By on December 13, 2019

best suv/truck tires

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Tire manufacturers have long since figured out there is a market for task-specific truck and SUV rubber. Sometimes those tasks take drivers over obstacles at Moab and other times it merely involves that gravel patch in the driveway that was supposed to be fixed last week. Better call the contractor, ASAP.

We’ve chosen a selection of tires available from the lads at that are good fit for most trucks and SUVs. Their mission may differ, however – some of the rubber on this list is aggressive off-road kit while others are best served tooling around the side streets of Beverly Hills. Whatever you select for your ride is up to yourself.

With that legal mumbo jumbo out of the way, here are a few options presented in alphabetical order.

(Editor’s note: As noted above, this post is meant to both help you be an informed shopper for automotive products but also to pay for our ‘90s sedan shopping habits operating expenses. Some of you don’t find these posts fun, but they help pay for Junkyard Finds, Rare Rides, Piston Slaps, and whatever else. Thanks for reading.)

1. BFGoodrich All-Terrain T/A KO2

bfgoodrich all terrain t/a ko2

Talking about truck and SUV tires without mentioning the mighty KO2 is akin to talking about racing greats without mentioning Schumacher. These well-designed hoops were arguably one of the first examples to inject a bit of aggro style into the off-road segment, or at least one of the first to popularize it and bring it to the masses.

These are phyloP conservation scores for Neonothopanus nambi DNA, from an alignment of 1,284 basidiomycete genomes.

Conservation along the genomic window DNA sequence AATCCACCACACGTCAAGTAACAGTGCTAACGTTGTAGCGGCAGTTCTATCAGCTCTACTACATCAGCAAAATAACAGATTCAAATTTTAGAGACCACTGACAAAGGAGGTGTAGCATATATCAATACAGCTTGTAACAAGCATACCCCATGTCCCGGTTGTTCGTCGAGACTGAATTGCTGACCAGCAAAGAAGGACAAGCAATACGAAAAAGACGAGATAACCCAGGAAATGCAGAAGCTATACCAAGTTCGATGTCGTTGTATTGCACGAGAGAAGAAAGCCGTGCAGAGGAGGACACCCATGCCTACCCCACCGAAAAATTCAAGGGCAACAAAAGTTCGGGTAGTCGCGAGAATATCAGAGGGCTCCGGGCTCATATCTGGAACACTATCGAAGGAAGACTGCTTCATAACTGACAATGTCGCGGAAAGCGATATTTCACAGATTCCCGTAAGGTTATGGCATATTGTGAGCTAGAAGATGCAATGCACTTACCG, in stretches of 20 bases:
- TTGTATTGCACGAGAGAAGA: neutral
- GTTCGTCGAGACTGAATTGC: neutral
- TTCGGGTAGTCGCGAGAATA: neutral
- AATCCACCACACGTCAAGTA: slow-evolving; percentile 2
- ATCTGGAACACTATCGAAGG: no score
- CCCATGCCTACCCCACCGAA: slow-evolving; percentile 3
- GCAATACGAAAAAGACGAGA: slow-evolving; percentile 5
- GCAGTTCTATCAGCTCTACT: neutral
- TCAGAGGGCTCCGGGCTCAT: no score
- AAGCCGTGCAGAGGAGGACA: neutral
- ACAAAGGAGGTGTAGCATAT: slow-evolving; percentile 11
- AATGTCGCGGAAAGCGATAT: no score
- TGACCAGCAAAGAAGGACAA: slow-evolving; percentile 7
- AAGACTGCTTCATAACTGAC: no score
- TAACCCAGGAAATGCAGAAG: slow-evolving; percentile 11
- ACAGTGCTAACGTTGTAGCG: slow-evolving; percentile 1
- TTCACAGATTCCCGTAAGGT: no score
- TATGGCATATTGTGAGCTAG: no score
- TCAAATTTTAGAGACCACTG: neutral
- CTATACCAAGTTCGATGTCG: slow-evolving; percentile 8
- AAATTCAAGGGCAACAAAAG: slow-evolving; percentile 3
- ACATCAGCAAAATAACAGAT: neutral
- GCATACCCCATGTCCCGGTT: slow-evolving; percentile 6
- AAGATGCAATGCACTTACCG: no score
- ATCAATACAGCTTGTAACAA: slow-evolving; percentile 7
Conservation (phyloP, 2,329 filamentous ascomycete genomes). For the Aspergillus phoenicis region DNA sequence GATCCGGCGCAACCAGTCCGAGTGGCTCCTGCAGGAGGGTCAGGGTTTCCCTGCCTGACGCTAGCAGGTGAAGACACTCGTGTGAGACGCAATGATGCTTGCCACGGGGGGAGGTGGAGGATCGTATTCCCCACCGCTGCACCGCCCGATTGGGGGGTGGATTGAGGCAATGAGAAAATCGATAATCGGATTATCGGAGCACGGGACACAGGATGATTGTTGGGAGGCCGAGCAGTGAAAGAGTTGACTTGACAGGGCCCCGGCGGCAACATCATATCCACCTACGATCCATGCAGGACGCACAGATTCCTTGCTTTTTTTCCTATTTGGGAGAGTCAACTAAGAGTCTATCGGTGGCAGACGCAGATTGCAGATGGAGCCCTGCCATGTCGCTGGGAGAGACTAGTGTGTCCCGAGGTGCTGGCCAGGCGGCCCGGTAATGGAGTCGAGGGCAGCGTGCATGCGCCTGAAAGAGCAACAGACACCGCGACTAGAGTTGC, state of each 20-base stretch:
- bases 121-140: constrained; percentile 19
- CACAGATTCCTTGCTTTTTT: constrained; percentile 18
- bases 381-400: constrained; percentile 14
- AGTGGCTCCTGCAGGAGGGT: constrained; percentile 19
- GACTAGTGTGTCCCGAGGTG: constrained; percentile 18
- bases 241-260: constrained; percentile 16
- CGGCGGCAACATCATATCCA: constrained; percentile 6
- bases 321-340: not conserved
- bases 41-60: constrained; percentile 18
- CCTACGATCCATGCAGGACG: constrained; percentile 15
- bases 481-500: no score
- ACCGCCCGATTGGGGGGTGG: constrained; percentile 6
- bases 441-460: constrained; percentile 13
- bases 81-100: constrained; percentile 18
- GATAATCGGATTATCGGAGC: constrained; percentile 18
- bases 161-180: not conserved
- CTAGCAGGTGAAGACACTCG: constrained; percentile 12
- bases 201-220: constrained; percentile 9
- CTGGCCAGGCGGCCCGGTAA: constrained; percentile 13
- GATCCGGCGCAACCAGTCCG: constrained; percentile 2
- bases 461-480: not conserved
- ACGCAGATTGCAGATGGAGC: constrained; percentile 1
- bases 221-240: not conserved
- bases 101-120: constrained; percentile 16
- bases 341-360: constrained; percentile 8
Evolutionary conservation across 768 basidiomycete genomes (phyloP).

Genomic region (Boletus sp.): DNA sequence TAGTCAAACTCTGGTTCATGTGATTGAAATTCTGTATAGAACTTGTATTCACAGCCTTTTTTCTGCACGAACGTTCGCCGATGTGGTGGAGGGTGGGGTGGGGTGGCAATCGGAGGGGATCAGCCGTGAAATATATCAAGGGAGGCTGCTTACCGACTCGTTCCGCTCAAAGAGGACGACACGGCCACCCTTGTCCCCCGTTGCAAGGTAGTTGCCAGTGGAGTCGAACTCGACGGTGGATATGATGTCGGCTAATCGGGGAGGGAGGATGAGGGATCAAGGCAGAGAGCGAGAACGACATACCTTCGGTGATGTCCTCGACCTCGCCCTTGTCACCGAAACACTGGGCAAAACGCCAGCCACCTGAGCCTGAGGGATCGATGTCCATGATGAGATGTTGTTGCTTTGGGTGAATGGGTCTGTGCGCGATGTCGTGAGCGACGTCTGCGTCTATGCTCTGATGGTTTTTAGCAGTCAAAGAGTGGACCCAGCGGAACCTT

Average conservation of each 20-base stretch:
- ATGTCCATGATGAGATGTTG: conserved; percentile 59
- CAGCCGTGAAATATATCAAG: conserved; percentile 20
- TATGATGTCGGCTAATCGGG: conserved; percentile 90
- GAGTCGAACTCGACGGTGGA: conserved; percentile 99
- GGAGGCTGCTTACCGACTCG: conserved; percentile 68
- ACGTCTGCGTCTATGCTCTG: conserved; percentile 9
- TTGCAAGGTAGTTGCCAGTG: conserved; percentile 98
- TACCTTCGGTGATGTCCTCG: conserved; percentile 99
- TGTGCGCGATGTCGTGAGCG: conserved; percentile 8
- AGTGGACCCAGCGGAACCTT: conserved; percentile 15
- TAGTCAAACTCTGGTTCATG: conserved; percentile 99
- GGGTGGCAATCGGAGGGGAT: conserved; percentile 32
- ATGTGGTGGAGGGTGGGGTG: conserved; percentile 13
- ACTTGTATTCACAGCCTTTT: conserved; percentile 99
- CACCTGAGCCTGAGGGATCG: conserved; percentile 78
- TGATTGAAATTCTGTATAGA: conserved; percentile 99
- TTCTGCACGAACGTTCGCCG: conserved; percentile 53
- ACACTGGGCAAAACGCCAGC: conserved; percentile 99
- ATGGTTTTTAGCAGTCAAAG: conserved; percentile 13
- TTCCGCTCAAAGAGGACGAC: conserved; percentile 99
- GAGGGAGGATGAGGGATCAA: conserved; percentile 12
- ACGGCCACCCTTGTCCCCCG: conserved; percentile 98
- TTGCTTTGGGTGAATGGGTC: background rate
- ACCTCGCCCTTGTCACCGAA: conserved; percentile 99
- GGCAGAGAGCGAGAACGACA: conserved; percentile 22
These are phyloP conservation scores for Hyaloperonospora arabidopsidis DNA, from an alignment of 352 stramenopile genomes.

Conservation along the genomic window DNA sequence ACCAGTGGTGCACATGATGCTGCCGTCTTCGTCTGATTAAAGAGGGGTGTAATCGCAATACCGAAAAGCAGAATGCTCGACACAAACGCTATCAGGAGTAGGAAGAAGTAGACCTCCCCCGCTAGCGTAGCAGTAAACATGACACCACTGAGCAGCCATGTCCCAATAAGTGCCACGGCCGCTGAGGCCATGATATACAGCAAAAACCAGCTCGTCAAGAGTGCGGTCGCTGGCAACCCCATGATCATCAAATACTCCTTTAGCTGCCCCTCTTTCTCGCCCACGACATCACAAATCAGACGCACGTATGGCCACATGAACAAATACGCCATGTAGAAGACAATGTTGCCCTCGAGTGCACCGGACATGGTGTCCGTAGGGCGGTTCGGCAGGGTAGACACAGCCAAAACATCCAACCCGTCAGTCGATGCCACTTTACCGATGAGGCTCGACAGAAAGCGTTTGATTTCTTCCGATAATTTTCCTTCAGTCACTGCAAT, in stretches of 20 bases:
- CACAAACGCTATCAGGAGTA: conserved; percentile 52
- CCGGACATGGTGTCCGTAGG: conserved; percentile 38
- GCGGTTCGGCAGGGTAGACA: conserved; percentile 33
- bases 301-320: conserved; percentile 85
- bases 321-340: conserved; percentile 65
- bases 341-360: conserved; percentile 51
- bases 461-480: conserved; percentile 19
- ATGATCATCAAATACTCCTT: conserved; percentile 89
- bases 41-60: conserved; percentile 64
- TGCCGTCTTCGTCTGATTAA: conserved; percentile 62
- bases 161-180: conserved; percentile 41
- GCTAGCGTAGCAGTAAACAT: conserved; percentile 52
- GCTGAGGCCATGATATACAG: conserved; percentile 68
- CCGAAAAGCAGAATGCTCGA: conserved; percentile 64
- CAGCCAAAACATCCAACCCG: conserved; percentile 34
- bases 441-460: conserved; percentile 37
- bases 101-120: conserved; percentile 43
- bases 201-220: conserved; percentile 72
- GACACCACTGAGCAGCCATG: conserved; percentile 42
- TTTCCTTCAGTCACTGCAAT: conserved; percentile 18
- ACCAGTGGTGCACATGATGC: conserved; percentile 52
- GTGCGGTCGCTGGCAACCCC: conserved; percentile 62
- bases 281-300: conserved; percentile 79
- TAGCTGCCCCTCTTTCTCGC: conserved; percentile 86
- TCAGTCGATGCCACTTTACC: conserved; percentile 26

Triangle-shaped stone ejectors kick rocks out of the tread voids to prevent the things from drilling into the rubber and causing a leak. Those lines in between the shoulder blocks are designed to flex slightly, breaking the vacuum created when mud is packed into the tread, allowing the gunk to fly away from the tire. This improves traction and looks great in pictures. The latter is very important, don’tcha know.

Pros: Packed with off-road tech, great aggressive looks

Cons: You’ll hardly be unique on the trail

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2. Falken Wildpeak H/T

falken wildpeak h/t

Different in mission from the BFGs listed above, the H/T in these Falken tires stands for Highway Terrain. The company says it is engineered to provide strong handling on the road and long-lasting, even wear over the long haul.

The Wildpeak H/T gets good marks on wet roads, thanks to tread sipes and grooves that enhance wet grip and evacuate water, helping to prevent hydroplaning. Its non-directional tread means you can ask your mechanic to rotate all four of these hoops to a new corner of your truck or SUV, extending their life and promoting even wear. If you’re always hitting the highway in your truck or SUV, this tire is a strong choice.

Pros: Positive real-world reviews, 60k mile warranty

Cons: Not a great off-road choice

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3. General Grabber AT2

general grabber at2

Don’t let the milquetoast brand name of General make you think these tires are simply an all-around choice with no outstanding features. The Grabber AT2 line is designed with an innovative 5-rib pattern so you can explore rocks, mud, or sand in your off-road rig. An acoustic tread pattern reduces the trademark paved road ‘zing’ plaguing so many of these types of tires.

General calls its rubber compound Duragen which sounds like a thing in Terminator but is actually a secret blend of ingredients designed to provide excellent cut and chip resistance. It is also said to maintain flexibility in cold temperatures, so it makes sense why these tires have good reviews for performance in the snow.